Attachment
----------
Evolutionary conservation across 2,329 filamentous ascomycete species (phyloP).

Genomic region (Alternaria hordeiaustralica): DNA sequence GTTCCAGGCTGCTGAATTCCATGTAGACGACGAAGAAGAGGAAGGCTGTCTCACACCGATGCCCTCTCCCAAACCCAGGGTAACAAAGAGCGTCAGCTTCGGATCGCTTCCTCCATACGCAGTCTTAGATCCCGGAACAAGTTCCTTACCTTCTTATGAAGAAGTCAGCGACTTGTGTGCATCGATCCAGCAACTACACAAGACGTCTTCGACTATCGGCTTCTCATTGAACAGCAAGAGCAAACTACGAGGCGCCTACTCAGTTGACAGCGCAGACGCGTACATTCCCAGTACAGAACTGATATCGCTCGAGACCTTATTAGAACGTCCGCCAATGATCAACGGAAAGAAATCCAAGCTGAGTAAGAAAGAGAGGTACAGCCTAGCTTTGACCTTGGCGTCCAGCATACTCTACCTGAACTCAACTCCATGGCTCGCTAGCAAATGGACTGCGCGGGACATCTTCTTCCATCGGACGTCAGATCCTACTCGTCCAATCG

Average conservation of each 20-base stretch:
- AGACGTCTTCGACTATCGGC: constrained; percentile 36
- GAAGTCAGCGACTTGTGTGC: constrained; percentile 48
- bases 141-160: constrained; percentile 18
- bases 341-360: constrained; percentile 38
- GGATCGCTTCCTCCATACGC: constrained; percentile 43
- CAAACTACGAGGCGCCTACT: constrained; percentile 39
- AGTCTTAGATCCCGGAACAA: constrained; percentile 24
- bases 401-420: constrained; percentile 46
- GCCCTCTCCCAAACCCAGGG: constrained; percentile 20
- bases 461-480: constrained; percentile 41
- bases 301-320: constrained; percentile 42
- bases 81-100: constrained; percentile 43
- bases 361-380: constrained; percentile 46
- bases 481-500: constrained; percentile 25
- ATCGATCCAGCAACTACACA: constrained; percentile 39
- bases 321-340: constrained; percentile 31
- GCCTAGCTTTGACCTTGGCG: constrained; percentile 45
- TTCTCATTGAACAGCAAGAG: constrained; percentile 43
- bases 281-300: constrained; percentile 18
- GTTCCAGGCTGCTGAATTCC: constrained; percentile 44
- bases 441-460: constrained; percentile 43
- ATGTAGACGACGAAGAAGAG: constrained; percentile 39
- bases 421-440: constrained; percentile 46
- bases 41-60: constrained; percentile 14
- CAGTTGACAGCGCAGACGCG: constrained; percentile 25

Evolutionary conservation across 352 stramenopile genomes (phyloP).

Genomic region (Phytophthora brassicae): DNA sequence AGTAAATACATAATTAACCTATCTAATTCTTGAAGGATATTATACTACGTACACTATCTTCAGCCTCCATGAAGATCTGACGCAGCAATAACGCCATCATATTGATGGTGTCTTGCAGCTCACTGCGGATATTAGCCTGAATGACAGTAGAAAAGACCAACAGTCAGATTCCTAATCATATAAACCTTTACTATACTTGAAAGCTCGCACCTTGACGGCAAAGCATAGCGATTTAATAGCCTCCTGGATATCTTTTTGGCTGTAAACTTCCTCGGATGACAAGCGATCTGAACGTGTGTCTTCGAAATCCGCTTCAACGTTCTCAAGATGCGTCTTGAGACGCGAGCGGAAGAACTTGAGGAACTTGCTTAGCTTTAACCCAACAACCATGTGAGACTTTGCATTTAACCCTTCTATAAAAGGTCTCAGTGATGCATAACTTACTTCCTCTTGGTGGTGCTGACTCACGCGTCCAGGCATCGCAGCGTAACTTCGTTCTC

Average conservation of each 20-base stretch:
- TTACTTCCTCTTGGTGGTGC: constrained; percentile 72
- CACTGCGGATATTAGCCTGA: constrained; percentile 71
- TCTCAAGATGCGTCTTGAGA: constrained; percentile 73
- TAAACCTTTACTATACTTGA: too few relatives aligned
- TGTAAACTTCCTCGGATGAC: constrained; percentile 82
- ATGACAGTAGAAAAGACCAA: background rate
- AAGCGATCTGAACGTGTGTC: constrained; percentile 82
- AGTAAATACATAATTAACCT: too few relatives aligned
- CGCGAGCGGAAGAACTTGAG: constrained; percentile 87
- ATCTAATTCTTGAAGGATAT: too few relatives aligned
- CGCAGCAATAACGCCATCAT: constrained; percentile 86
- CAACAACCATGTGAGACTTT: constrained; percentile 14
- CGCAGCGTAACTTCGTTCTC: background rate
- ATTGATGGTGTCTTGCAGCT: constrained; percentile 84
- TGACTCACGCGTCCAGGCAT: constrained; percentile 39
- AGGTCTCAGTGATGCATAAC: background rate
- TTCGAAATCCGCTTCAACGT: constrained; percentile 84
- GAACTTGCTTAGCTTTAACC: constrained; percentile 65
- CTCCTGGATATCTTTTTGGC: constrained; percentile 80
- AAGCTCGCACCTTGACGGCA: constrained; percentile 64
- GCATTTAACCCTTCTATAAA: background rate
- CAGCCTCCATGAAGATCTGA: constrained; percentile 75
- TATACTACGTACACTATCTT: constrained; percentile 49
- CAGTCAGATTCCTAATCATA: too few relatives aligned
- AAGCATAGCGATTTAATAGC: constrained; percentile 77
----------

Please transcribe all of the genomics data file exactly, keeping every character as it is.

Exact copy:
Evolutionary conservation across 2,329 filamentous ascomycete species (phyloP).

Genomic region (Alternaria hordeiaustralica): DNA sequence GTTCCAGGCTGCTGAATTCCATGTAGACGACGAAGAAGAGGAAGGCTGTCTCACACCGATGCCCTCTCCCAAACCCAGGGTAACAAAGAGCGTCAGCTTCGGATCGCTTCCTCCATACGCAGTCTTAGATCCCGGAACAAGTTCCTTACCTTCTTATGAAGAAGTCAGCGACTTGTGTGCATCGATCCAGCAACTACACAAGACGTCTTCGACTATCGGCTTCTCATTGAACAGCAAGAGCAAACTACGAGGCGCCTACTCAGTTGACAGCGCAGACGCGTACATTCCCAGTACAGAACTGATATCGCTCGAGACCTTATTAGAACGTCCGCCAATGATCAACGGAAAGAAATCCAAGCTGAGTAAGAAAGAGAGGTACAGCCTAGCTTTGACCTTGGCGTCCAGCATACTCTACCTGAACTCAACTCCATGGCTCGCTAGCAAATGGACTGCGCGGGACATCTTCTTCCATCGGACGTCAGATCCTACTCGTCCAATCG

Average conservation of each 20-base stretch:
- AGACGTCTTCGACTATCGGC: constrained; percentile 36
- GAAGTCAGCGACTTGTGTGC: constrained; percentile 48
- bases 141-160: constrained; percentile 18
- bases 341-360: constrained; percentile 38
- GGATCGCTTCCTCCATACGC: constrained; percentile 43
- CAAACTACGAGGCGCCTACT: constrained; percentile 39
- AGTCTTAGATCCCGGAACAA: constrained; percentile 24
- bases 401-420: constrained; percentile 46
- GCCCTCTCCCAAACCCAGGG: constrained; percentile 20
- bases 461-480: constrained; percentile 41
- bases 301-320: constrained; percentile 42
- bases 81-100: constrained; percentile 43
- bases 361-380: constrained; percentile 46
- bases 481-500: constrained; percentile 25
- ATCGATCCAGCAACTACACA: constrained; percentile 39
- bases 321-340: constrained; percentile 31
- GCCTAGCTTTGACCTTGGCG: constrained; percentile 45
- TTCTCATTGAACAGCAAGAG: constrained; percentile 43
- bases 281-300: constrained; percentile 18
- GTTCCAGGCTGCTGAATTCC: constrained; percentile 44
- bases 441-460: constrained; percentile 43
- ATGTAGACGACGAAGAAGAG: constrained; percentile 39
- bases 421-440: constrained; percentile 46
- bases 41-60: constrained; percentile 14
- CAGTTGACAGCGCAGACGCG: constrained; percentile 25

Evolutionary conservation across 352 stramenopile genomes (phyloP).

Genomic region (Phytophthora brassicae): DNA sequence AGTAAATACATAATTAACCTATCTAATTCTTGAAGGATATTATACTACGTACACTATCTTCAGCCTCCATGAAGATCTGACGCAGCAATAACGCCATCATATTGATGGTGTCTTGCAGCTCACTGCGGATATTAGCCTGAATGACAGTAGAAAAGACCAACAGTCAGATTCCTAATCATATAAACCTTTACTATACTTGAAAGCTCGCACCTTGACGGCAAAGCATAGCGATTTAATAGCCTCCTGGATATCTTTTTGGCTGTAAACTTCCTCGGATGACAAGCGATCTGAACGTGTGTCTTCGAAATCCGCTTCAACGTTCTCAAGATGCGTCTTGAGACGCGAGCGGAAGAACTTGAGGAACTTGCTTAGCTTTAACCCAACAACCATGTGAGACTTTGCATTTAACCCTTCTATAAAAGGTCTCAGTGATGCATAACTTACTTCCTCTTGGTGGTGCTGACTCACGCGTCCAGGCATCGCAGCGTAACTTCGTTCTC

Average conservation of each 20-base stretch:
- TTACTTCCTCTTGGTGGTGC: constrained; percentile 72
- CACTGCGGATATTAGCCTGA: constrained; percentile 71
- TCTCAAGATGCGTCTTGAGA: constrained; percentile 73
- TAAACCTTTACTATACTTGA: too few relatives aligned
- TGTAAACTTCCTCGGATGAC: constrained; percentile 82
- ATGACAGTAGAAAAGACCAA: background rate
- AAGCGATCTGAACGTGTGTC: constrained; percentile 82
- AGTAAATACATAATTAACCT: too few relatives aligned
- CGCGAGCGGAAGAACTTGAG: constrained; percentile 87
- ATCTAATTCTTGAAGGATAT: too few relatives aligned
- CGCAGCAATAACGCCATCAT: constrained; percentile 86
- CAACAACCATGTGAGACTTT: constrained; percentile 14
- CGCAGCGTAACTTCGTTCTC: background rate
- ATTGATGGTGTCTTGCAGCT: constrained; percentile 84
- TGACTCACGCGTCCAGGCAT: constrained; percentile 39
- AGGTCTCAGTGATGCATAAC: background rate
- TTCGAAATCCGCTTCAACGT: constrained; percentile 84
- GAACTTGCTTAGCTTTAACC: constrained; percentile 65
- CTCCTGGATATCTTTTTGGC: constrained; percentile 80
- AAGCTCGCACCTTGACGGCA: constrained; percentile 64
- GCATTTAACCCTTCTATAAA: background rate
- CAGCCTCCATGAAGATCTGA: constrained; percentile 75
- TATACTACGTACACTATCTT: constrained; percentile 49
- CAGTCAGATTCCTAATCATA: too few relatives aligned
- AAGCATAGCGATTTAATAGC: constrained; percentile 77